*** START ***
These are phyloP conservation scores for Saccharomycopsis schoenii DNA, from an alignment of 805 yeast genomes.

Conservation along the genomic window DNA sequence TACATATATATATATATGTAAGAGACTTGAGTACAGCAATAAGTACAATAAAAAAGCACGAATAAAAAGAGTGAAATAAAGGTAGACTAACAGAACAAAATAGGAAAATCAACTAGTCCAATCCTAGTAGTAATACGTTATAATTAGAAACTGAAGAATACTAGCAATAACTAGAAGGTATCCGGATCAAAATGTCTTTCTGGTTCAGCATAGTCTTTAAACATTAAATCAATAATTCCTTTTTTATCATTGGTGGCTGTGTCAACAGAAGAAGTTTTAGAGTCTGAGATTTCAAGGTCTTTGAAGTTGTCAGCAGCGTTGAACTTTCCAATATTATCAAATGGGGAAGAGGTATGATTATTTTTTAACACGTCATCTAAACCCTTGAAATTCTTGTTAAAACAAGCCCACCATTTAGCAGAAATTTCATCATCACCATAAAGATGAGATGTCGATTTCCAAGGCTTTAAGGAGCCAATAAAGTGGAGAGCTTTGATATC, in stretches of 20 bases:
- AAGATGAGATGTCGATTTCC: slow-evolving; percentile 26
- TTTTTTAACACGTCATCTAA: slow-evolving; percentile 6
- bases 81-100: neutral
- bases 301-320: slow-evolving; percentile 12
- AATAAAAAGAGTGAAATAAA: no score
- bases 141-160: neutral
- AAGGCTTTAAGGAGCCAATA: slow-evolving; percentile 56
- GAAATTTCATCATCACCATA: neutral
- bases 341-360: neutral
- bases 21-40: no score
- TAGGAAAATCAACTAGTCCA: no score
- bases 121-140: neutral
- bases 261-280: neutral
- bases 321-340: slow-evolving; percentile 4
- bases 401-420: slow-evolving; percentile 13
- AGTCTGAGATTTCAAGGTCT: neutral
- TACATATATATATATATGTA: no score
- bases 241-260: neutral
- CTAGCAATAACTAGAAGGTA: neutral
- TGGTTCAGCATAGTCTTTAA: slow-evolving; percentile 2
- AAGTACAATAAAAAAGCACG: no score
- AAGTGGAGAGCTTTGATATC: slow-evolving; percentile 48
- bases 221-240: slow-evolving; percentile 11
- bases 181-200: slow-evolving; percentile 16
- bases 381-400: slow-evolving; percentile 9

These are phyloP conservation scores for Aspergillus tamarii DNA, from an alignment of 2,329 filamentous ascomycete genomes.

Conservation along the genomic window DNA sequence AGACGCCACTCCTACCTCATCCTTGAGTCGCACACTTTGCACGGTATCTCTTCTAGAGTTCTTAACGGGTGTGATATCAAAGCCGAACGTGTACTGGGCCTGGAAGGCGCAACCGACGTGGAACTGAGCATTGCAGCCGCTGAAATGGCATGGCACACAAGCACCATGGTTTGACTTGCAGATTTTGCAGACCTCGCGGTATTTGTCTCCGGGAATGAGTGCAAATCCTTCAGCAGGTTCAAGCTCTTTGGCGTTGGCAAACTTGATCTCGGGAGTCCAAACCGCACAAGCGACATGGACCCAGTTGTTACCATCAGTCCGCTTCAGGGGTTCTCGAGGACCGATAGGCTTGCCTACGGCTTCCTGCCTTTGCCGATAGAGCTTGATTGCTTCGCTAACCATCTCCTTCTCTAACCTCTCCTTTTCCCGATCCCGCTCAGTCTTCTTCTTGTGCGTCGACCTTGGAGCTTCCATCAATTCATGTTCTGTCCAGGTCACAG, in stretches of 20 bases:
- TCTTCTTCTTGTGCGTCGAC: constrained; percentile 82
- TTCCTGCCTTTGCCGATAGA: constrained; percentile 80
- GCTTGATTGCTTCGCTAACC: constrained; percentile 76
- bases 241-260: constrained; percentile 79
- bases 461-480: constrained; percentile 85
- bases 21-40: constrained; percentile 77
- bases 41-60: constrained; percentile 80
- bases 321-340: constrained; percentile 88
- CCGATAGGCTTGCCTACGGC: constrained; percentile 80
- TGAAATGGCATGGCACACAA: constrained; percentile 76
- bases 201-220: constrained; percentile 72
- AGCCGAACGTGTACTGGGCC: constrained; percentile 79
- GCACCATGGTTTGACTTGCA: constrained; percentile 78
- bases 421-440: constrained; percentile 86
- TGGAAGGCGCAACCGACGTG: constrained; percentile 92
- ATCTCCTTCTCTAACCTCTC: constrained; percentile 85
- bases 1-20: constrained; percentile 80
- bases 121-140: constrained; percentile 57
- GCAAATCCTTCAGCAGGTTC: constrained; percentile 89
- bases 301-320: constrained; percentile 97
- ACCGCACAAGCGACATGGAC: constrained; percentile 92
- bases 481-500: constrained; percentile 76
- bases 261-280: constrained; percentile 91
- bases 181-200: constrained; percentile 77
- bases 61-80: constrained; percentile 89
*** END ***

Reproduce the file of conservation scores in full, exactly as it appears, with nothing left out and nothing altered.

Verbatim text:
These are phyloP conservation scores for Saccharomycopsis schoenii DNA, from an alignment of 805 yeast genomes.

Conservation along the genomic window DNA sequence TACATATATATATATATGTAAGAGACTTGAGTACAGCAATAAGTACAATAAAAAAGCACGAATAAAAAGAGTGAAATAAAGGTAGACTAACAGAACAAAATAGGAAAATCAACTAGTCCAATCCTAGTAGTAATACGTTATAATTAGAAACTGAAGAATACTAGCAATAACTAGAAGGTATCCGGATCAAAATGTCTTTCTGGTTCAGCATAGTCTTTAAACATTAAATCAATAATTCCTTTTTTATCATTGGTGGCTGTGTCAACAGAAGAAGTTTTAGAGTCTGAGATTTCAAGGTCTTTGAAGTTGTCAGCAGCGTTGAACTTTCCAATATTATCAAATGGGGAAGAGGTATGATTATTTTTTAACACGTCATCTAAACCCTTGAAATTCTTGTTAAAACAAGCCCACCATTTAGCAGAAATTTCATCATCACCATAAAGATGAGATGTCGATTTCCAAGGCTTTAAGGAGCCAATAAAGTGGAGAGCTTTGATATC, in stretches of 20 bases:
- AAGATGAGATGTCGATTTCC: slow-evolving; percentile 26
- TTTTTTAACACGTCATCTAA: slow-evolving; percentile 6
- bases 81-100: neutral
- bases 301-320: slow-evolving; percentile 12
- AATAAAAAGAGTGAAATAAA: no score
- bases 141-160: neutral
- AAGGCTTTAAGGAGCCAATA: slow-evolving; percentile 56
- GAAATTTCATCATCACCATA: neutral
- bases 341-360: neutral
- bases 21-40: no score
- TAGGAAAATCAACTAGTCCA: no score
- bases 121-140: neutral
- bases 261-280: neutral
- bases 321-340: slow-evolving; percentile 4
- bases 401-420: slow-evolving; percentile 13
- AGTCTGAGATTTCAAGGTCT: neutral
- TACATATATATATATATGTA: no score
- bases 241-260: neutral
- CTAGCAATAACTAGAAGGTA: neutral
- TGGTTCAGCATAGTCTTTAA: slow-evolving; percentile 2
- AAGTACAATAAAAAAGCACG: no score
- AAGTGGAGAGCTTTGATATC: slow-evolving; percentile 48
- bases 221-240: slow-evolving; percentile 11
- bases 181-200: slow-evolving; percentile 16
- bases 381-400: slow-evolving; percentile 9

These are phyloP conservation scores for Aspergillus tamarii DNA, from an alignment of 2,329 filamentous ascomycete genomes.

Conservation along the genomic window DNA sequence AGACGCCACTCCTACCTCATCCTTGAGTCGCACACTTTGCACGGTATCTCTTCTAGAGTTCTTAACGGGTGTGATATCAAAGCCGAACGTGTACTGGGCCTGGAAGGCGCAACCGACGTGGAACTGAGCATTGCAGCCGCTGAAATGGCATGGCACACAAGCACCATGGTTTGACTTGCAGATTTTGCAGACCTCGCGGTATTTGTCTCCGGGAATGAGTGCAAATCCTTCAGCAGGTTCAAGCTCTTTGGCGTTGGCAAACTTGATCTCGGGAGTCCAAACCGCACAAGCGACATGGACCCAGTTGTTACCATCAGTCCGCTTCAGGGGTTCTCGAGGACCGATAGGCTTGCCTACGGCTTCCTGCCTTTGCCGATAGAGCTTGATTGCTTCGCTAACCATCTCCTTCTCTAACCTCTCCTTTTCCCGATCCCGCTCAGTCTTCTTCTTGTGCGTCGACCTTGGAGCTTCCATCAATTCATGTTCTGTCCAGGTCACAG, in stretches of 20 bases:
- TCTTCTTCTTGTGCGTCGAC: constrained; percentile 82
- TTCCTGCCTTTGCCGATAGA: constrained; percentile 80
- GCTTGATTGCTTCGCTAACC: constrained; percentile 76
- bases 241-260: constrained; percentile 79
- bases 461-480: constrained; percentile 85
- bases 21-40: constrained; percentile 77
- bases 41-60: constrained; percentile 80
- bases 321-340: constrained; percentile 88
- CCGATAGGCTTGCCTACGGC: constrained; percentile 80
- TGAAATGGCATGGCACACAA: constrained; percentile 76
- bases 201-220: constrained; percentile 72
- AGCCGAACGTGTACTGGGCC: constrained; percentile 79
- GCACCATGGTTTGACTTGCA: constrained; percentile 78
- bases 421-440: constrained; percentile 86
- TGGAAGGCGCAACCGACGTG: constrained; percentile 92
- ATCTCCTTCTCTAACCTCTC: constrained; percentile 85
- bases 1-20: constrained; percentile 80
- bases 121-140: constrained; percentile 57
- GCAAATCCTTCAGCAGGTTC: constrained; percentile 89
- bases 301-320: constrained; percentile 97
- ACCGCACAAGCGACATGGAC: constrained; percentile 92
- bases 481-500: constrained; percentile 76
- bases 261-280: constrained; percentile 91
- bases 181-200: constrained; percentile 77
- bases 61-80: constrained; percentile 89